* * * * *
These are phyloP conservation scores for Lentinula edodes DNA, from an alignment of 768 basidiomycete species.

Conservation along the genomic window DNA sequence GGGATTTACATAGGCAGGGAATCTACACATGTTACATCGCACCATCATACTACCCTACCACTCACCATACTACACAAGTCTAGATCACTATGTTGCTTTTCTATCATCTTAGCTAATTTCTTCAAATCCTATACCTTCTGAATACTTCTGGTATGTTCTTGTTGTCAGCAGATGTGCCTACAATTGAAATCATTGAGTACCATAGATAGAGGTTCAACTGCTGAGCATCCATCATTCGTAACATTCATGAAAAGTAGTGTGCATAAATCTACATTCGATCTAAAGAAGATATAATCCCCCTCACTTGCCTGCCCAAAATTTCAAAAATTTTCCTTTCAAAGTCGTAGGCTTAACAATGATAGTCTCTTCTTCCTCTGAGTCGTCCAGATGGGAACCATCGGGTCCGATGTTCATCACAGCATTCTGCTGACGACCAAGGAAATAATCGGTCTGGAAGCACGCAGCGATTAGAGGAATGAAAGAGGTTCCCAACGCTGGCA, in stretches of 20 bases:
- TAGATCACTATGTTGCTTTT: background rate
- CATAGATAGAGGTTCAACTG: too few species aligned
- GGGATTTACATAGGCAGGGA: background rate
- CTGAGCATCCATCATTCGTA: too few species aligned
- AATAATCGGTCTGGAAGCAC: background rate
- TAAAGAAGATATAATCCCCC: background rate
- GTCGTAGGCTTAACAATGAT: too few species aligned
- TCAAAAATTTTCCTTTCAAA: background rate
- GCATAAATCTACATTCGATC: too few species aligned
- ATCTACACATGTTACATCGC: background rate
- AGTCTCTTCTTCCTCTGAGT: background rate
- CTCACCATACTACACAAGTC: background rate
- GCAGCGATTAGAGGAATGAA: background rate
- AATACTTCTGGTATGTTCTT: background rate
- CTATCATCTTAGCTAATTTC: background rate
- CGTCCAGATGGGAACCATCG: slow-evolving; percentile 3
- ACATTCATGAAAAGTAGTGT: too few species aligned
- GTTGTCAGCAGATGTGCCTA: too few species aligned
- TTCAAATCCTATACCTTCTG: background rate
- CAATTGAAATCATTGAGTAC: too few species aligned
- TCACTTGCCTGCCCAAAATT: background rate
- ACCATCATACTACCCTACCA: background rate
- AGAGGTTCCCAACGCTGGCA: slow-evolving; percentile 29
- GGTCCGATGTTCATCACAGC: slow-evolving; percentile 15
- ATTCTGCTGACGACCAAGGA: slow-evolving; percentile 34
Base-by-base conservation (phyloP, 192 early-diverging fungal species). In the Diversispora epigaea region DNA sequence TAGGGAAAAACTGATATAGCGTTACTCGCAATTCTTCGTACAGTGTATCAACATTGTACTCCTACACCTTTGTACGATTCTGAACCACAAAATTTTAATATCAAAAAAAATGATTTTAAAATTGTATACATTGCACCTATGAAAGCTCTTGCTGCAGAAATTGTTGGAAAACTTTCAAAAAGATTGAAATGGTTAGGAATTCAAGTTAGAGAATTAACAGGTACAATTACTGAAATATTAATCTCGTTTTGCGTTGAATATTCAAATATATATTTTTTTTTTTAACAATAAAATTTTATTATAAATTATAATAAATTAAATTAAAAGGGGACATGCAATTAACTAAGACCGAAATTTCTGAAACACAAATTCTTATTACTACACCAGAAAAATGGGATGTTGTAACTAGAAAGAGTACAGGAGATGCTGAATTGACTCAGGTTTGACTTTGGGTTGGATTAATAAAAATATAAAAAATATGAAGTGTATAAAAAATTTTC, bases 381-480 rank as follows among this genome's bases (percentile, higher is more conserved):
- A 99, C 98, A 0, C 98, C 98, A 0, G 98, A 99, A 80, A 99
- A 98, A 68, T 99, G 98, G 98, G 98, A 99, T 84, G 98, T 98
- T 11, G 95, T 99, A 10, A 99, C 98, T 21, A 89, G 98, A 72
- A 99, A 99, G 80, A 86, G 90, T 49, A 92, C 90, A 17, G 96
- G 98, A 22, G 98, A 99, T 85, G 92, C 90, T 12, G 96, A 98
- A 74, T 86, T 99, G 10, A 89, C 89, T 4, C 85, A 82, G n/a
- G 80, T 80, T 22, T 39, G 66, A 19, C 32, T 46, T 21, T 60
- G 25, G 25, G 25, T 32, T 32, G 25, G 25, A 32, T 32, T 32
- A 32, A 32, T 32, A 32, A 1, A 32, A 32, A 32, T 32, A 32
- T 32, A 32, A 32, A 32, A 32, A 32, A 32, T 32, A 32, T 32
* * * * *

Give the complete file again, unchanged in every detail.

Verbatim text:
These are phyloP conservation scores for Lentinula edodes DNA, from an alignment of 768 basidiomycete species.

Conservation along the genomic window DNA sequence GGGATTTACATAGGCAGGGAATCTACACATGTTACATCGCACCATCATACTACCCTACCACTCACCATACTACACAAGTCTAGATCACTATGTTGCTTTTCTATCATCTTAGCTAATTTCTTCAAATCCTATACCTTCTGAATACTTCTGGTATGTTCTTGTTGTCAGCAGATGTGCCTACAATTGAAATCATTGAGTACCATAGATAGAGGTTCAACTGCTGAGCATCCATCATTCGTAACATTCATGAAAAGTAGTGTGCATAAATCTACATTCGATCTAAAGAAGATATAATCCCCCTCACTTGCCTGCCCAAAATTTCAAAAATTTTCCTTTCAAAGTCGTAGGCTTAACAATGATAGTCTCTTCTTCCTCTGAGTCGTCCAGATGGGAACCATCGGGTCCGATGTTCATCACAGCATTCTGCTGACGACCAAGGAAATAATCGGTCTGGAAGCACGCAGCGATTAGAGGAATGAAAGAGGTTCCCAACGCTGGCA, in stretches of 20 bases:
- TAGATCACTATGTTGCTTTT: background rate
- CATAGATAGAGGTTCAACTG: too few species aligned
- GGGATTTACATAGGCAGGGA: background rate
- CTGAGCATCCATCATTCGTA: too few species aligned
- AATAATCGGTCTGGAAGCAC: background rate
- TAAAGAAGATATAATCCCCC: background rate
- GTCGTAGGCTTAACAATGAT: too few species aligned
- TCAAAAATTTTCCTTTCAAA: background rate
- GCATAAATCTACATTCGATC: too few species aligned
- ATCTACACATGTTACATCGC: background rate
- AGTCTCTTCTTCCTCTGAGT: background rate
- CTCACCATACTACACAAGTC: background rate
- GCAGCGATTAGAGGAATGAA: background rate
- AATACTTCTGGTATGTTCTT: background rate
- CTATCATCTTAGCTAATTTC: background rate
- CGTCCAGATGGGAACCATCG: slow-evolving; percentile 3
- ACATTCATGAAAAGTAGTGT: too few species aligned
- GTTGTCAGCAGATGTGCCTA: too few species aligned
- TTCAAATCCTATACCTTCTG: background rate
- CAATTGAAATCATTGAGTAC: too few species aligned
- TCACTTGCCTGCCCAAAATT: background rate
- ACCATCATACTACCCTACCA: background rate
- AGAGGTTCCCAACGCTGGCA: slow-evolving; percentile 29
- GGTCCGATGTTCATCACAGC: slow-evolving; percentile 15
- ATTCTGCTGACGACCAAGGA: slow-evolving; percentile 34
Base-by-base conservation (phyloP, 192 early-diverging fungal species). In the Diversispora epigaea region DNA sequence TAGGGAAAAACTGATATAGCGTTACTCGCAATTCTTCGTACAGTGTATCAACATTGTACTCCTACACCTTTGTACGATTCTGAACCACAAAATTTTAATATCAAAAAAAATGATTTTAAAATTGTATACATTGCACCTATGAAAGCTCTTGCTGCAGAAATTGTTGGAAAACTTTCAAAAAGATTGAAATGGTTAGGAATTCAAGTTAGAGAATTAACAGGTACAATTACTGAAATATTAATCTCGTTTTGCGTTGAATATTCAAATATATATTTTTTTTTTTAACAATAAAATTTTATTATAAATTATAATAAATTAAATTAAAAGGGGACATGCAATTAACTAAGACCGAAATTTCTGAAACACAAATTCTTATTACTACACCAGAAAAATGGGATGTTGTAACTAGAAAGAGTACAGGAGATGCTGAATTGACTCAGGTTTGACTTTGGGTTGGATTAATAAAAATATAAAAAATATGAAGTGTATAAAAAATTTTC, bases 381-480 rank as follows among this genome's bases (percentile, higher is more conserved):
- A 99, C 98, A 0, C 98, C 98, A 0, G 98, A 99, A 80, A 99
- A 98, A 68, T 99, G 98, G 98, G 98, A 99, T 84, G 98, T 98
- T 11, G 95, T 99, A 10, A 99, C 98, T 21, A 89, G 98, A 72
- A 99, A 99, G 80, A 86, G 90, T 49, A 92, C 90, A 17, G 96
- G 98, A 22, G 98, A 99, T 85, G 92, C 90, T 12, G 96, A 98
- A 74, T 86, T 99, G 10, A 89, C 89, T 4, C 85, A 82, G n/a
- G 80, T 80, T 22, T 39, G 66, A 19, C 32, T 46, T 21, T 60
- G 25, G 25, G 25, T 32, T 32, G 25, G 25, A 32, T 32, T 32
- A 32, A 32, T 32, A 32, A 1, A 32, A 32, A 32, T 32, A 32
- T 32, A 32, A 32, A 32, A 32, A 32, A 32, T 32, A 32, T 32